As I reported earlier, and as readers of the Fairbanks Daily News-Miner may may have read, the Vision Fairbanks downtown revitalization plan passed the Borough Assembly 8-0. While this seems like a stunning coup, I have worries.
First, some highlights (or at least points of interest):
Dozens of citizens testified — and just about all in favor. In fact, nobody said, “I think this is a bad plan and will result in nothing but a waste of money.” I believe that as many as five people may have had negative or challenging things to say about it:
- Carl Benson, a long-time member of the Borough’s Transportation Advisory Commission, questioned the wisdom of tearing down the existing bus station, which was completed only a few years ago, to build the public square at the center of Vision Fairbanks’s “retail hot spot”.
- Jerry Colp, a City engineer who built his house several years ago in an area designated by the plan as the site for a grocery store, said that the plan would have to be flexible enough to accommodate existing land-owners who did not want to move.
- Another man suggested that we should have some major private investors lined up to support this before making it law; he was not aware of any private parties that had committed money to this project.
- Two (apparently) mentally handicapped women voiced their concern about the proposed removal of the bus station. They were worried about losing their only means to reach their jobs, their shopping, and their health care.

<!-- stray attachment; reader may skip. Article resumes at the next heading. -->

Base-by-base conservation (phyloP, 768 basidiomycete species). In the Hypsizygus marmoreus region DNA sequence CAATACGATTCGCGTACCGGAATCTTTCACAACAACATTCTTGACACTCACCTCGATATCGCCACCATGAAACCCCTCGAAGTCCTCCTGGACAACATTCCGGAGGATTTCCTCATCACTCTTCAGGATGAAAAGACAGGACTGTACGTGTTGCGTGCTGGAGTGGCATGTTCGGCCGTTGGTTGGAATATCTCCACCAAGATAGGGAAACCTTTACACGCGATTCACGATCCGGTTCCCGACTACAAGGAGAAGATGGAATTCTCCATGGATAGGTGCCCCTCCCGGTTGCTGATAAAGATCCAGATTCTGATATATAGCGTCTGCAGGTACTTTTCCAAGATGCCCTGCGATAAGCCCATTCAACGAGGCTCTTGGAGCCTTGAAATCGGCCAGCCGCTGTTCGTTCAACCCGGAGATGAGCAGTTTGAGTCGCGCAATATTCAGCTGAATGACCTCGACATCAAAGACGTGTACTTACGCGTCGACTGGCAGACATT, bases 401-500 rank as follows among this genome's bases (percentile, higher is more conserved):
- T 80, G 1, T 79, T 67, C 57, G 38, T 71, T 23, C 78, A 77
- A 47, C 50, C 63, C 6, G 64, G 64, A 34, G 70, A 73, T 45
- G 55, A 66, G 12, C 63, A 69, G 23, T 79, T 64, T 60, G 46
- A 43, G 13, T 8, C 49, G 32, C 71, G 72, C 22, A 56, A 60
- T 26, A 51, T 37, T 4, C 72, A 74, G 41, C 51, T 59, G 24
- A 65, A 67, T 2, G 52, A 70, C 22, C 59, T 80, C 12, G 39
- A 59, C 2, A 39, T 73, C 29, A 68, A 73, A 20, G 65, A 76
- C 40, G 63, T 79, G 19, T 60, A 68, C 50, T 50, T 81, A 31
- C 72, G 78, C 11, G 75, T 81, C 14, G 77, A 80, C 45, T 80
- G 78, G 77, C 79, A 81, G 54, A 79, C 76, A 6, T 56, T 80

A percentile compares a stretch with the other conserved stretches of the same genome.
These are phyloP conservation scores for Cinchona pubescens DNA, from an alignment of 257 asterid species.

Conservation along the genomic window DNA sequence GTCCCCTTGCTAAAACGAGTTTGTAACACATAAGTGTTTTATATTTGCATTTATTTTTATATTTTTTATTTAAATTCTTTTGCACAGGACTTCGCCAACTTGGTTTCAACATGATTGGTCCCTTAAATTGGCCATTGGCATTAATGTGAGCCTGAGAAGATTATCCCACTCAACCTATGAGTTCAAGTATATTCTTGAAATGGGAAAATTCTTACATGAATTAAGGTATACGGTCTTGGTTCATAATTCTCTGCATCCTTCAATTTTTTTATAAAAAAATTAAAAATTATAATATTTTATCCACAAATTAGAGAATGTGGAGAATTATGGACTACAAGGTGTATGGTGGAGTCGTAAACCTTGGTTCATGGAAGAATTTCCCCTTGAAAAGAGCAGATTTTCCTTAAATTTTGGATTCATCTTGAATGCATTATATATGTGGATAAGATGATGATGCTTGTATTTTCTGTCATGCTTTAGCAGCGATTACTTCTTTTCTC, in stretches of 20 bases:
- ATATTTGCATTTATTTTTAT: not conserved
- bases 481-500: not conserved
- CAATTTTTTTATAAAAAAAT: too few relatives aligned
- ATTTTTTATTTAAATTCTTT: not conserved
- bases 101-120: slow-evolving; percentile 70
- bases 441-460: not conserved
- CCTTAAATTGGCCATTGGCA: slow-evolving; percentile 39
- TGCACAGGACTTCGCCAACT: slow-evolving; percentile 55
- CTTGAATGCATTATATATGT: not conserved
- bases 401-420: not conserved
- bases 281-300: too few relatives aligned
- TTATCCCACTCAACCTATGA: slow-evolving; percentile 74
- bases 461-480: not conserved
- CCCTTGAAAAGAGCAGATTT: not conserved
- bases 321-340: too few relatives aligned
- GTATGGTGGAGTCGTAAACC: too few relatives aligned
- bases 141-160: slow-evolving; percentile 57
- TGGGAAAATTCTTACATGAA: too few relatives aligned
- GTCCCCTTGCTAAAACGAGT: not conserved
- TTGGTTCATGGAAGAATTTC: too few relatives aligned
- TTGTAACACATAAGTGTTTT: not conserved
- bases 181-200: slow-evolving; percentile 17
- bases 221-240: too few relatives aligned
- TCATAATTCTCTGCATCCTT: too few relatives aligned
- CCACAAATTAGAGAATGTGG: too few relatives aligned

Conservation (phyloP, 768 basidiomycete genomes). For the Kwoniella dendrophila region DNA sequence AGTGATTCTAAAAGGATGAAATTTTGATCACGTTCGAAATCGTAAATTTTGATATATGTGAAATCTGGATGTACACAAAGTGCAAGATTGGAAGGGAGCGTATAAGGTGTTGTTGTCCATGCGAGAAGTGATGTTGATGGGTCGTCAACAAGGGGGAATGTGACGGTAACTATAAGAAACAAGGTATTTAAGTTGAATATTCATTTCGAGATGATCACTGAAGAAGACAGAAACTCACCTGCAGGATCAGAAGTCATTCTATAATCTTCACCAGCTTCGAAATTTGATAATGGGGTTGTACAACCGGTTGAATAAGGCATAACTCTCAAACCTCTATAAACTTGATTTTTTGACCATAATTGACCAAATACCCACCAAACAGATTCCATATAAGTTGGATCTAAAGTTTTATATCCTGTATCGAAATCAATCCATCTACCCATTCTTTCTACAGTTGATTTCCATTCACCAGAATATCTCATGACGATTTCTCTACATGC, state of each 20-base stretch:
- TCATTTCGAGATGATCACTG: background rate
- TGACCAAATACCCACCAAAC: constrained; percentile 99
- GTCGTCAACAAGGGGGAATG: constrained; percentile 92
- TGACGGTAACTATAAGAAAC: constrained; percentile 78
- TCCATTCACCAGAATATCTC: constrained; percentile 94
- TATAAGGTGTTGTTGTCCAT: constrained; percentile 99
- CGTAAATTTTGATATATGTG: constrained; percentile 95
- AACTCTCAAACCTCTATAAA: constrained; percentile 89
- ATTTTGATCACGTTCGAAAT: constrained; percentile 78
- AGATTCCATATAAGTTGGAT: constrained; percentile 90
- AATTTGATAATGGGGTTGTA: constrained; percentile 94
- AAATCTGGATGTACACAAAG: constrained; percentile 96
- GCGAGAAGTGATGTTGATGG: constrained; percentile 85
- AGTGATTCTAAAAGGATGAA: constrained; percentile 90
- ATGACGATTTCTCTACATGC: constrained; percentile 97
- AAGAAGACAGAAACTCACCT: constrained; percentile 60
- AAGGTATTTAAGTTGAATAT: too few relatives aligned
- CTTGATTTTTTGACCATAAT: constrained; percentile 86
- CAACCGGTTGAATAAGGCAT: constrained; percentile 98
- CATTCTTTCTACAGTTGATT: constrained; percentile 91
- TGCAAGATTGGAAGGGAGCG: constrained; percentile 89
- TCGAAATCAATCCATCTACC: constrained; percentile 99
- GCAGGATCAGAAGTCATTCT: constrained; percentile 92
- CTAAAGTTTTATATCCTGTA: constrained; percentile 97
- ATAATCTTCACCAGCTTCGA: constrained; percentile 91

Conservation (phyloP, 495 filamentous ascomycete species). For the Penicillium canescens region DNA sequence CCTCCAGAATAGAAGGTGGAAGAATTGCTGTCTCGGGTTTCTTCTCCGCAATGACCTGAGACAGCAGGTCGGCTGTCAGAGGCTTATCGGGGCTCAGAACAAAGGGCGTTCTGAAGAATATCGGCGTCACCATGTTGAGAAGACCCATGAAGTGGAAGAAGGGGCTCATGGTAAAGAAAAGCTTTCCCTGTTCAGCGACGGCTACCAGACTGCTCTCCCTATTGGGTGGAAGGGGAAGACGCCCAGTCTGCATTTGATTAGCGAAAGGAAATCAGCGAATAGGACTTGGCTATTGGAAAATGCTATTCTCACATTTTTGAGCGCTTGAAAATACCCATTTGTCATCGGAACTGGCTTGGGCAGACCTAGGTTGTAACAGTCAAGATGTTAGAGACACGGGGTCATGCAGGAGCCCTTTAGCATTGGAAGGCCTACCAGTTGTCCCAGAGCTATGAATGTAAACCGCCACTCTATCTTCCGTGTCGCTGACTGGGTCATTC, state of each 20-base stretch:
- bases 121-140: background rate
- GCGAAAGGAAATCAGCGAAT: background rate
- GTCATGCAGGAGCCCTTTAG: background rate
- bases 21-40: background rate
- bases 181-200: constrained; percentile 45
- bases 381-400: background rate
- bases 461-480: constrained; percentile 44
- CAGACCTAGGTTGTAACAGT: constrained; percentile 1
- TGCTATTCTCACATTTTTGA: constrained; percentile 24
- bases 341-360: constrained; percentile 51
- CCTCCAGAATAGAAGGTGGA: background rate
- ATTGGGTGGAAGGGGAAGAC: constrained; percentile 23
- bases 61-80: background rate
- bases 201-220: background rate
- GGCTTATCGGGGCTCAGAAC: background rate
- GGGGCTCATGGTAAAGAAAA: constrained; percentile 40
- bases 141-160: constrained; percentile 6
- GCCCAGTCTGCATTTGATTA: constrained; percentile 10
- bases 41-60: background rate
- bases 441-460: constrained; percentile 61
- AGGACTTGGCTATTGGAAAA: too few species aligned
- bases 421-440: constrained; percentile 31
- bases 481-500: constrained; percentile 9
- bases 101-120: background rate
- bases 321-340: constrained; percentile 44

As far as I could tell, everybody else loved it. Even people who had seen other downtown improvement efforts in Fairbanks fail, said, “I’ve been against scads of half-baked city improvement schemes, and I don’t have much regard for planners generally. But these Crandall Arambula folks are the real deal. This plan is the most exciting prospect I’ve seen for Fairbanks in decades.”
(A sound recording of the hearing, in mp3 format, can be found on the Borough’s Assembly Meetings page, under August 21. The hearing on the Vision Fairbanks ordinance starts on Track 2 at 6:55. My testimony starts at 19:24.)
Here’s where I have reservations about what was passed. Mayor Jim Whitaker introduced the winning ordinance (no. 2008-30), which specified, unfortunately, that the Vision Fairbanks amendment was advisory only and should not have the force of law:
The Vision Fairbanks Downtown Plan may be modified in the course of implementation decisions and it should not be interpreted as restricting the Assembly’s ability to accommodate the actual development of the downtown core area and the changing needs of the community. It is a set of recommendations that should be considered in future land use determinations including requests for future zoning changes, development, and public investments in infrastructure inthe downtown core area.
(Ordinance No. 2008 – 30, Attachment 3)
Assembly member Luke Hopkins proposed a substitute ordinance, which struck the language saying that the Borough was under no obligation to follow it, and replaced it with much stronger language:
Rather, the Vision Fairbanks Downtown Plan will, however, require that future proposals relating to land use in the downtown core area be analyzed for consistency with the Vision Fairbanks Downtown Plan.
(Proposed Substitute Attachment 3 to Ordinance No. 2008-30)
The Hopkins version also specified that the plan would have to be regularly reviewed and updated. It said that the plan could be changed as necessary.